Relations between the Vatican and communist leaders of Vietnam are seen as improving after Pope Francis included in the latest batch of cardinals the appointment of Hanoi Archbishop Pierre Nguyen Van Nhon.
Nhon, 76, said his red hat represents the challenging task ahead of him, as the Holy See and Hanoi have sought to re-establish diplomatic ties, a report by Radio Free Asia reported.
The archbishop admitted, however, that the Church leadership has a lot on its plate for the roughly six million followers in Vietnam.
There religious activity continues to be under State control despite government claims of religious freedom.
Christians make up the second largest religious group in the country, after Buddhists who comprise the majority of Vietnam's 92.5 million population.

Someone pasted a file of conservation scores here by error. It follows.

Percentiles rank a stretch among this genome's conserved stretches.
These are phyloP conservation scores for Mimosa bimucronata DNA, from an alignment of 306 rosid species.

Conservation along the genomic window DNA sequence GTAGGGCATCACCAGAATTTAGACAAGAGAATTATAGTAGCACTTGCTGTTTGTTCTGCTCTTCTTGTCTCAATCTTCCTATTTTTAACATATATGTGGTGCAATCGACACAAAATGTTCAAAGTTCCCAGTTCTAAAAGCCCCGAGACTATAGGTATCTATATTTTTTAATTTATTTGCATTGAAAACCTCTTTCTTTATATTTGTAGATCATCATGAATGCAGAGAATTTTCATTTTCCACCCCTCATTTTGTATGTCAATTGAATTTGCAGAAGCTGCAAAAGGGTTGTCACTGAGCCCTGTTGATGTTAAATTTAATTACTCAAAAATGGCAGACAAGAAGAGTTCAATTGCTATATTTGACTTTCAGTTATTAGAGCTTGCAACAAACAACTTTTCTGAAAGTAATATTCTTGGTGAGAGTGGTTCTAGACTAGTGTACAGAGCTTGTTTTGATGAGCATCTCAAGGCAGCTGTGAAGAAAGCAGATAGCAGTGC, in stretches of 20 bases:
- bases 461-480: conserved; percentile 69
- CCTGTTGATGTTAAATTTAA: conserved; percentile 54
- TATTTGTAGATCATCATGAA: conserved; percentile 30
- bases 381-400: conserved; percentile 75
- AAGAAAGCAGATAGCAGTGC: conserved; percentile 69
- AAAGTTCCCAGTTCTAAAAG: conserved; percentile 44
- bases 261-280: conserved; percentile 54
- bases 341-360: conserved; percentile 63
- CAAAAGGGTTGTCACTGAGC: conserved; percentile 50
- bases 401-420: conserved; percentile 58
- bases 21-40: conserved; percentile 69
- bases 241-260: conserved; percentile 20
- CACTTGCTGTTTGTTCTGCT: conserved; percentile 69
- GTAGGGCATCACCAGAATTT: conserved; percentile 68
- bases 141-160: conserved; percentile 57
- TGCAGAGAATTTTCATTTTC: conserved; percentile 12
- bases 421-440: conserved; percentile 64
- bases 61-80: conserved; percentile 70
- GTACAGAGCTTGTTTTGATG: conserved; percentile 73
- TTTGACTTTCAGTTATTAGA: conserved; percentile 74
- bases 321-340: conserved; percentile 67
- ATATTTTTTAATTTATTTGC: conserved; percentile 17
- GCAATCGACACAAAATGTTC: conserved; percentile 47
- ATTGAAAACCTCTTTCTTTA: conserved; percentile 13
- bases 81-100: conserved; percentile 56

The Vatican and Hanoi have not had formal diplomatic relations since the communist government took power in 1975. Dialogue between the parties resumed in 2007 with the establishment of a Joint Working Group.
"Based on visits exchanged between the two sides and especially the presence of ... the Vatican's representative in Hanoi, we can see there have been efforts to hold productive dialogue," said Nhon.
"Such dialogue requires patience and sincerity. I've seen obvious efforts from the Vatican, as well as from the government [of Vietnam]. The direction looks positive, but the path is still long and we need time," he continued.
Nhon observed that Catholics in Vietnam are generally optimistic about the efforts to improve religious freedom in the country. He said that some problems church followers encounter are usually isolated.
Nhon takes over from Cardinal John Baptist Pham Minh Man, who retired last year at the age of 80.
"The work has been there always and now I will have to do it better," said Nhon, who was ordained as a priest in 1967 and named Hanoi archbishop in 2010.